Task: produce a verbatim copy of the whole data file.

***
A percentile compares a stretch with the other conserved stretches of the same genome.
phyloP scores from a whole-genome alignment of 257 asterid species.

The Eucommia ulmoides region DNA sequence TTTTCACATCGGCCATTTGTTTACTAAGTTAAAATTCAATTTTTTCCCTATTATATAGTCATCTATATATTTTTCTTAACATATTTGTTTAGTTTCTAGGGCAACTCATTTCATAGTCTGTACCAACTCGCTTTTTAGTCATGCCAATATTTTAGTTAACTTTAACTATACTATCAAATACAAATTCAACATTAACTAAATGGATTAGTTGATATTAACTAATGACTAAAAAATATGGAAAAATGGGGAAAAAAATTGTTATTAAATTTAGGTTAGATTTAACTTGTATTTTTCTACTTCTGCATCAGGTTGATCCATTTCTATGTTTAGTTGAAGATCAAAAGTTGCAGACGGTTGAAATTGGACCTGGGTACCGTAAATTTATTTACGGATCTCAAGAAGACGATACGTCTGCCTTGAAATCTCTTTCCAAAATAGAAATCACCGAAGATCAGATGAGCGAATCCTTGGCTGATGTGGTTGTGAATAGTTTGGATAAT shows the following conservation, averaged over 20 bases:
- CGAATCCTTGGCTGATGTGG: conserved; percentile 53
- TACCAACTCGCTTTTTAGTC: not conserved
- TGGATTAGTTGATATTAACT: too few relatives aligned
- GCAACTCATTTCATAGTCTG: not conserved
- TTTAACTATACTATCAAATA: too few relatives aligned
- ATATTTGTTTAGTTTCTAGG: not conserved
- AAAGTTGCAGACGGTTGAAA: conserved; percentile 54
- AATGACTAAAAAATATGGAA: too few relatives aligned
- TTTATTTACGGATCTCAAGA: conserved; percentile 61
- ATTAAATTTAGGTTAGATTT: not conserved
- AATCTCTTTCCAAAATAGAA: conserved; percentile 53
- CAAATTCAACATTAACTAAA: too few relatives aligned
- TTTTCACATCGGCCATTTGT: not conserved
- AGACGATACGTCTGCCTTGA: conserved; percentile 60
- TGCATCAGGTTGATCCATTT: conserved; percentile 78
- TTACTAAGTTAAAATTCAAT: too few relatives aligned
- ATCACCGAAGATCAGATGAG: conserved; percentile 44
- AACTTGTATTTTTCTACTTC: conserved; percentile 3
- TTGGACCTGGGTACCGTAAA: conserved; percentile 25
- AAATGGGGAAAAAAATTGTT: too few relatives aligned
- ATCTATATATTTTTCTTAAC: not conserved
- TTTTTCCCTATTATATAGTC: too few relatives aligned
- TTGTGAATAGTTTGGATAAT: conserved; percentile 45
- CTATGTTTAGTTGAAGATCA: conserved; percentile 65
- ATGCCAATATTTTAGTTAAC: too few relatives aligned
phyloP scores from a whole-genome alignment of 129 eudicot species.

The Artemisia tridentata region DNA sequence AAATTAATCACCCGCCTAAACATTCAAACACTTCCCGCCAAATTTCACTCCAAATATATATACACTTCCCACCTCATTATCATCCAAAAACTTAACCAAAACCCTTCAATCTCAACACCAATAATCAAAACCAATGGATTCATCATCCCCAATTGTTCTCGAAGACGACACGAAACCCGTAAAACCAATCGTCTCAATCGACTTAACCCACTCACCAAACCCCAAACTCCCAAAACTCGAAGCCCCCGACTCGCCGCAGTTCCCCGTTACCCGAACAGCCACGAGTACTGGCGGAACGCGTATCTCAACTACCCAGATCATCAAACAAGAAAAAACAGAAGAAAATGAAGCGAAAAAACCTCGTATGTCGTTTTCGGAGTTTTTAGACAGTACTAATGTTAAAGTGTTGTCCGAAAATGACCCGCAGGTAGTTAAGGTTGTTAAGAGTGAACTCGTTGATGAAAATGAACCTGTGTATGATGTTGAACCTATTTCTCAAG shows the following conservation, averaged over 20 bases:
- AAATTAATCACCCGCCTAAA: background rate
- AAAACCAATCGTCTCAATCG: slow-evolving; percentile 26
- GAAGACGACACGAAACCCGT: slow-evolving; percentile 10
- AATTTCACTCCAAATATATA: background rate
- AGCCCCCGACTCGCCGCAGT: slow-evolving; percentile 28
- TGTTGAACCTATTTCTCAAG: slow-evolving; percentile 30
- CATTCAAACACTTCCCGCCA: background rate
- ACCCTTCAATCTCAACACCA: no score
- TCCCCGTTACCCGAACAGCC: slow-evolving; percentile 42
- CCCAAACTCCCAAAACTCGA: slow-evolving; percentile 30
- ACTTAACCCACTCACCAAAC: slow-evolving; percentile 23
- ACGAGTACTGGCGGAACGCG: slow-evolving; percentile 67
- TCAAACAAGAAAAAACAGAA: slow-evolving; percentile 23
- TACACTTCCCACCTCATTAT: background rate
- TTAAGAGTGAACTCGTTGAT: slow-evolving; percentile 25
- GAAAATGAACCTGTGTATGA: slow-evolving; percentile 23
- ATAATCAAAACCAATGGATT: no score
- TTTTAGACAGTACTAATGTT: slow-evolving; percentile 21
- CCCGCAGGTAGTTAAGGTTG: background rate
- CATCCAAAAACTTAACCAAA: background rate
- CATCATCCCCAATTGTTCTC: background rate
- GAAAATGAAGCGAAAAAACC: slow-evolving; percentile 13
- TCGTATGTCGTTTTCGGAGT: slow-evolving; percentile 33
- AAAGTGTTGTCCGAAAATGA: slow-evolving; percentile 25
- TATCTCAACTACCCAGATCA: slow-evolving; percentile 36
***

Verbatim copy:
A percentile compares a stretch with the other conserved stretches of the same genome.
phyloP scores from a whole-genome alignment of 257 asterid species.

The Eucommia ulmoides region DNA sequence TTTTCACATCGGCCATTTGTTTACTAAGTTAAAATTCAATTTTTTCCCTATTATATAGTCATCTATATATTTTTCTTAACATATTTGTTTAGTTTCTAGGGCAACTCATTTCATAGTCTGTACCAACTCGCTTTTTAGTCATGCCAATATTTTAGTTAACTTTAACTATACTATCAAATACAAATTCAACATTAACTAAATGGATTAGTTGATATTAACTAATGACTAAAAAATATGGAAAAATGGGGAAAAAAATTGTTATTAAATTTAGGTTAGATTTAACTTGTATTTTTCTACTTCTGCATCAGGTTGATCCATTTCTATGTTTAGTTGAAGATCAAAAGTTGCAGACGGTTGAAATTGGACCTGGGTACCGTAAATTTATTTACGGATCTCAAGAAGACGATACGTCTGCCTTGAAATCTCTTTCCAAAATAGAAATCACCGAAGATCAGATGAGCGAATCCTTGGCTGATGTGGTTGTGAATAGTTTGGATAAT shows the following conservation, averaged over 20 bases:
- CGAATCCTTGGCTGATGTGG: conserved; percentile 53
- TACCAACTCGCTTTTTAGTC: not conserved
- TGGATTAGTTGATATTAACT: too few relatives aligned
- GCAACTCATTTCATAGTCTG: not conserved
- TTTAACTATACTATCAAATA: too few relatives aligned
- ATATTTGTTTAGTTTCTAGG: not conserved
- AAAGTTGCAGACGGTTGAAA: conserved; percentile 54
- AATGACTAAAAAATATGGAA: too few relatives aligned
- TTTATTTACGGATCTCAAGA: conserved; percentile 61
- ATTAAATTTAGGTTAGATTT: not conserved
- AATCTCTTTCCAAAATAGAA: conserved; percentile 53
- CAAATTCAACATTAACTAAA: too few relatives aligned
- TTTTCACATCGGCCATTTGT: not conserved
- AGACGATACGTCTGCCTTGA: conserved; percentile 60
- TGCATCAGGTTGATCCATTT: conserved; percentile 78
- TTACTAAGTTAAAATTCAAT: too few relatives aligned
- ATCACCGAAGATCAGATGAG: conserved; percentile 44
- AACTTGTATTTTTCTACTTC: conserved; percentile 3
- TTGGACCTGGGTACCGTAAA: conserved; percentile 25
- AAATGGGGAAAAAAATTGTT: too few relatives aligned
- ATCTATATATTTTTCTTAAC: not conserved
- TTTTTCCCTATTATATAGTC: too few relatives aligned
- TTGTGAATAGTTTGGATAAT: conserved; percentile 45
- CTATGTTTAGTTGAAGATCA: conserved; percentile 65
- ATGCCAATATTTTAGTTAAC: too few relatives aligned
phyloP scores from a whole-genome alignment of 129 eudicot species.

The Artemisia tridentata region DNA sequence AAATTAATCACCCGCCTAAACATTCAAACACTTCCCGCCAAATTTCACTCCAAATATATATACACTTCCCACCTCATTATCATCCAAAAACTTAACCAAAACCCTTCAATCTCAACACCAATAATCAAAACCAATGGATTCATCATCCCCAATTGTTCTCGAAGACGACACGAAACCCGTAAAACCAATCGTCTCAATCGACTTAACCCACTCACCAAACCCCAAACTCCCAAAACTCGAAGCCCCCGACTCGCCGCAGTTCCCCGTTACCCGAACAGCCACGAGTACTGGCGGAACGCGTATCTCAACTACCCAGATCATCAAACAAGAAAAAACAGAAGAAAATGAAGCGAAAAAACCTCGTATGTCGTTTTCGGAGTTTTTAGACAGTACTAATGTTAAAGTGTTGTCCGAAAATGACCCGCAGGTAGTTAAGGTTGTTAAGAGTGAACTCGTTGATGAAAATGAACCTGTGTATGATGTTGAACCTATTTCTCAAG shows the following conservation, averaged over 20 bases:
- AAATTAATCACCCGCCTAAA: background rate
- AAAACCAATCGTCTCAATCG: slow-evolving; percentile 26
- GAAGACGACACGAAACCCGT: slow-evolving; percentile 10
- AATTTCACTCCAAATATATA: background rate
- AGCCCCCGACTCGCCGCAGT: slow-evolving; percentile 28
- TGTTGAACCTATTTCTCAAG: slow-evolving; percentile 30
- CATTCAAACACTTCCCGCCA: background rate
- ACCCTTCAATCTCAACACCA: no score
- TCCCCGTTACCCGAACAGCC: slow-evolving; percentile 42
- CCCAAACTCCCAAAACTCGA: slow-evolving; percentile 30
- ACTTAACCCACTCACCAAAC: slow-evolving; percentile 23
- ACGAGTACTGGCGGAACGCG: slow-evolving; percentile 67
- TCAAACAAGAAAAAACAGAA: slow-evolving; percentile 23
- TACACTTCCCACCTCATTAT: background rate
- TTAAGAGTGAACTCGTTGAT: slow-evolving; percentile 25
- GAAAATGAACCTGTGTATGA: slow-evolving; percentile 23
- ATAATCAAAACCAATGGATT: no score
- TTTTAGACAGTACTAATGTT: slow-evolving; percentile 21
- CCCGCAGGTAGTTAAGGTTG: background rate
- CATCCAAAAACTTAACCAAA: background rate
- CATCATCCCCAATTGTTCTC: background rate
- GAAAATGAAGCGAAAAAACC: slow-evolving; percentile 13
- TCGTATGTCGTTTTCGGAGT: slow-evolving; percentile 33
- AAAGTGTTGTCCGAAAATGA: slow-evolving; percentile 25
- TATCTCAACTACCCAGATCA: slow-evolving; percentile 36